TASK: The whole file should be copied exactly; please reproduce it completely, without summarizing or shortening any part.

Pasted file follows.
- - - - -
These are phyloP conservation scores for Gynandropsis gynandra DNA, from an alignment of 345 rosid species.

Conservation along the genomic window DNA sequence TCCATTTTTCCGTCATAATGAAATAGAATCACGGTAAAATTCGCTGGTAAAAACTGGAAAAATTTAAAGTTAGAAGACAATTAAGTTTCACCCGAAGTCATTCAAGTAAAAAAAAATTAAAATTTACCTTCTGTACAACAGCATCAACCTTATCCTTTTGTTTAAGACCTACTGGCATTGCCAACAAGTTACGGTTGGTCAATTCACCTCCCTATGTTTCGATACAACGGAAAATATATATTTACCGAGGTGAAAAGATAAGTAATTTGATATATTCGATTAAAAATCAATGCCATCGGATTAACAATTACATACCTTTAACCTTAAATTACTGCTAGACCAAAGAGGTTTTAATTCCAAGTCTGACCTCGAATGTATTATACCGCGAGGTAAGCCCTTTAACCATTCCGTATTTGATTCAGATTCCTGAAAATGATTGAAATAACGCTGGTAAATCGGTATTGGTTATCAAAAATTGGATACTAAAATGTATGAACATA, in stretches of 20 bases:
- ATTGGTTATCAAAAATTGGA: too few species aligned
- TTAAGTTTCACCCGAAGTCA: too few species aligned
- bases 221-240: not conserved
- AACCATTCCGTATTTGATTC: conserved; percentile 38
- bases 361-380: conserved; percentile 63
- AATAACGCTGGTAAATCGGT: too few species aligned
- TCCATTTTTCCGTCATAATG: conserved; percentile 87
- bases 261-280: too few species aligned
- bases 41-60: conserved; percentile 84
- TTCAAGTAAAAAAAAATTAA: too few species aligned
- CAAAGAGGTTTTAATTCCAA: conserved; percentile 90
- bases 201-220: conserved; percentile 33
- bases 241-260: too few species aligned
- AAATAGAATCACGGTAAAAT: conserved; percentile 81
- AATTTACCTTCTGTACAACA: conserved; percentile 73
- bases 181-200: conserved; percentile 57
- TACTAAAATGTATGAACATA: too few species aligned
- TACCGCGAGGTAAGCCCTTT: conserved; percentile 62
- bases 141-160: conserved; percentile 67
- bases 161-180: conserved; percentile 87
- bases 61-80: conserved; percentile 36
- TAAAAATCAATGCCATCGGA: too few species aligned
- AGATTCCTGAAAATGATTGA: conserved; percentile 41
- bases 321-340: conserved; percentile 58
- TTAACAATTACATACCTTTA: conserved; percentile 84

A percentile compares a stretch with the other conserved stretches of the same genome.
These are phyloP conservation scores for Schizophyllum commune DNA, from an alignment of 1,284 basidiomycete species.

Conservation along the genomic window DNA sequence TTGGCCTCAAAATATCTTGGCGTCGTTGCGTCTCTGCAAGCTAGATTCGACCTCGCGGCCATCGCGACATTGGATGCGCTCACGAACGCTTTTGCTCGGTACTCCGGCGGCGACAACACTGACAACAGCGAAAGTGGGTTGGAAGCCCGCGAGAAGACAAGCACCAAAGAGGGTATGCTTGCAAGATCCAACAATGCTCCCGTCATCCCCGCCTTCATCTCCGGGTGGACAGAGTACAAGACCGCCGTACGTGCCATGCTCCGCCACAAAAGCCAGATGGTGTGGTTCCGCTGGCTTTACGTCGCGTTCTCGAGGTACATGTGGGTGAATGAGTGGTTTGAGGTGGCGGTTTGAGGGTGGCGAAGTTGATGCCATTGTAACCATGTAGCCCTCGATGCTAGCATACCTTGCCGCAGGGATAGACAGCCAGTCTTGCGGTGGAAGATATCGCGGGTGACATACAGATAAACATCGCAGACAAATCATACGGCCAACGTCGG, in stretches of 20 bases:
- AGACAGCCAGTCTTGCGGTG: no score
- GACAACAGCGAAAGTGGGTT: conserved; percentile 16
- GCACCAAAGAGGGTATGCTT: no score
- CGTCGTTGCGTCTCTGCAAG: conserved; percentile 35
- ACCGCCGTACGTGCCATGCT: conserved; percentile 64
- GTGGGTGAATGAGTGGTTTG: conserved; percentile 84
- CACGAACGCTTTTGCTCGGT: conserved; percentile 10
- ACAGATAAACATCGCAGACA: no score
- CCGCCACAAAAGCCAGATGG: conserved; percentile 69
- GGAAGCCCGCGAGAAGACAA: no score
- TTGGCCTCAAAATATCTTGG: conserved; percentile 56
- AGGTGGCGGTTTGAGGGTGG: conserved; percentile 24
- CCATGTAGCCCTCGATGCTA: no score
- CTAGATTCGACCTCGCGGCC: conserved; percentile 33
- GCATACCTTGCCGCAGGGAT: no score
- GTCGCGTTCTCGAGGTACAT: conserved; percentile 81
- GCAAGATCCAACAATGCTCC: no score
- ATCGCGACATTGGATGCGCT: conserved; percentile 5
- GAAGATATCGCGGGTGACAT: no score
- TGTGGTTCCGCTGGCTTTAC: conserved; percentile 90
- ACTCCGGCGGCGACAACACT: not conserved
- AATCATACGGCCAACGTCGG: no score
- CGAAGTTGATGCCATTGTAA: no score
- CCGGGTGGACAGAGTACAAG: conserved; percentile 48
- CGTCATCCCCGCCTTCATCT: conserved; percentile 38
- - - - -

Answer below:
These are phyloP conservation scores for Gynandropsis gynandra DNA, from an alignment of 345 rosid species.

Conservation along the genomic window DNA sequence TCCATTTTTCCGTCATAATGAAATAGAATCACGGTAAAATTCGCTGGTAAAAACTGGAAAAATTTAAAGTTAGAAGACAATTAAGTTTCACCCGAAGTCATTCAAGTAAAAAAAAATTAAAATTTACCTTCTGTACAACAGCATCAACCTTATCCTTTTGTTTAAGACCTACTGGCATTGCCAACAAGTTACGGTTGGTCAATTCACCTCCCTATGTTTCGATACAACGGAAAATATATATTTACCGAGGTGAAAAGATAAGTAATTTGATATATTCGATTAAAAATCAATGCCATCGGATTAACAATTACATACCTTTAACCTTAAATTACTGCTAGACCAAAGAGGTTTTAATTCCAAGTCTGACCTCGAATGTATTATACCGCGAGGTAAGCCCTTTAACCATTCCGTATTTGATTCAGATTCCTGAAAATGATTGAAATAACGCTGGTAAATCGGTATTGGTTATCAAAAATTGGATACTAAAATGTATGAACATA, in stretches of 20 bases:
- ATTGGTTATCAAAAATTGGA: too few species aligned
- TTAAGTTTCACCCGAAGTCA: too few species aligned
- bases 221-240: not conserved
- AACCATTCCGTATTTGATTC: conserved; percentile 38
- bases 361-380: conserved; percentile 63
- AATAACGCTGGTAAATCGGT: too few species aligned
- TCCATTTTTCCGTCATAATG: conserved; percentile 87
- bases 261-280: too few species aligned
- bases 41-60: conserved; percentile 84
- TTCAAGTAAAAAAAAATTAA: too few species aligned
- CAAAGAGGTTTTAATTCCAA: conserved; percentile 90
- bases 201-220: conserved; percentile 33
- bases 241-260: too few species aligned
- AAATAGAATCACGGTAAAAT: conserved; percentile 81
- AATTTACCTTCTGTACAACA: conserved; percentile 73
- bases 181-200: conserved; percentile 57
- TACTAAAATGTATGAACATA: too few species aligned
- TACCGCGAGGTAAGCCCTTT: conserved; percentile 62
- bases 141-160: conserved; percentile 67
- bases 161-180: conserved; percentile 87
- bases 61-80: conserved; percentile 36
- TAAAAATCAATGCCATCGGA: too few species aligned
- AGATTCCTGAAAATGATTGA: conserved; percentile 41
- bases 321-340: conserved; percentile 58
- TTAACAATTACATACCTTTA: conserved; percentile 84

A percentile compares a stretch with the other conserved stretches of the same genome.
These are phyloP conservation scores for Schizophyllum commune DNA, from an alignment of 1,284 basidiomycete species.

Conservation along the genomic window DNA sequence TTGGCCTCAAAATATCTTGGCGTCGTTGCGTCTCTGCAAGCTAGATTCGACCTCGCGGCCATCGCGACATTGGATGCGCTCACGAACGCTTTTGCTCGGTACTCCGGCGGCGACAACACTGACAACAGCGAAAGTGGGTTGGAAGCCCGCGAGAAGACAAGCACCAAAGAGGGTATGCTTGCAAGATCCAACAATGCTCCCGTCATCCCCGCCTTCATCTCCGGGTGGACAGAGTACAAGACCGCCGTACGTGCCATGCTCCGCCACAAAAGCCAGATGGTGTGGTTCCGCTGGCTTTACGTCGCGTTCTCGAGGTACATGTGGGTGAATGAGTGGTTTGAGGTGGCGGTTTGAGGGTGGCGAAGTTGATGCCATTGTAACCATGTAGCCCTCGATGCTAGCATACCTTGCCGCAGGGATAGACAGCCAGTCTTGCGGTGGAAGATATCGCGGGTGACATACAGATAAACATCGCAGACAAATCATACGGCCAACGTCGG, in stretches of 20 bases:
- AGACAGCCAGTCTTGCGGTG: no score
- GACAACAGCGAAAGTGGGTT: conserved; percentile 16
- GCACCAAAGAGGGTATGCTT: no score
- CGTCGTTGCGTCTCTGCAAG: conserved; percentile 35
- ACCGCCGTACGTGCCATGCT: conserved; percentile 64
- GTGGGTGAATGAGTGGTTTG: conserved; percentile 84
- CACGAACGCTTTTGCTCGGT: conserved; percentile 10
- ACAGATAAACATCGCAGACA: no score
- CCGCCACAAAAGCCAGATGG: conserved; percentile 69
- GGAAGCCCGCGAGAAGACAA: no score
- TTGGCCTCAAAATATCTTGG: conserved; percentile 56
- AGGTGGCGGTTTGAGGGTGG: conserved; percentile 24
- CCATGTAGCCCTCGATGCTA: no score
- CTAGATTCGACCTCGCGGCC: conserved; percentile 33
- GCATACCTTGCCGCAGGGAT: no score
- GTCGCGTTCTCGAGGTACAT: conserved; percentile 81
- GCAAGATCCAACAATGCTCC: no score
- ATCGCGACATTGGATGCGCT: conserved; percentile 5
- GAAGATATCGCGGGTGACAT: no score
- TGTGGTTCCGCTGGCTTTAC: conserved; percentile 90
- ACTCCGGCGGCGACAACACT: not conserved
- AATCATACGGCCAACGTCGG: no score
- CGAAGTTGATGCCATTGTAA: no score
- CCGGGTGGACAGAGTACAAG: conserved; percentile 48
- CGTCATCCCCGCCTTCATCT: conserved; percentile 38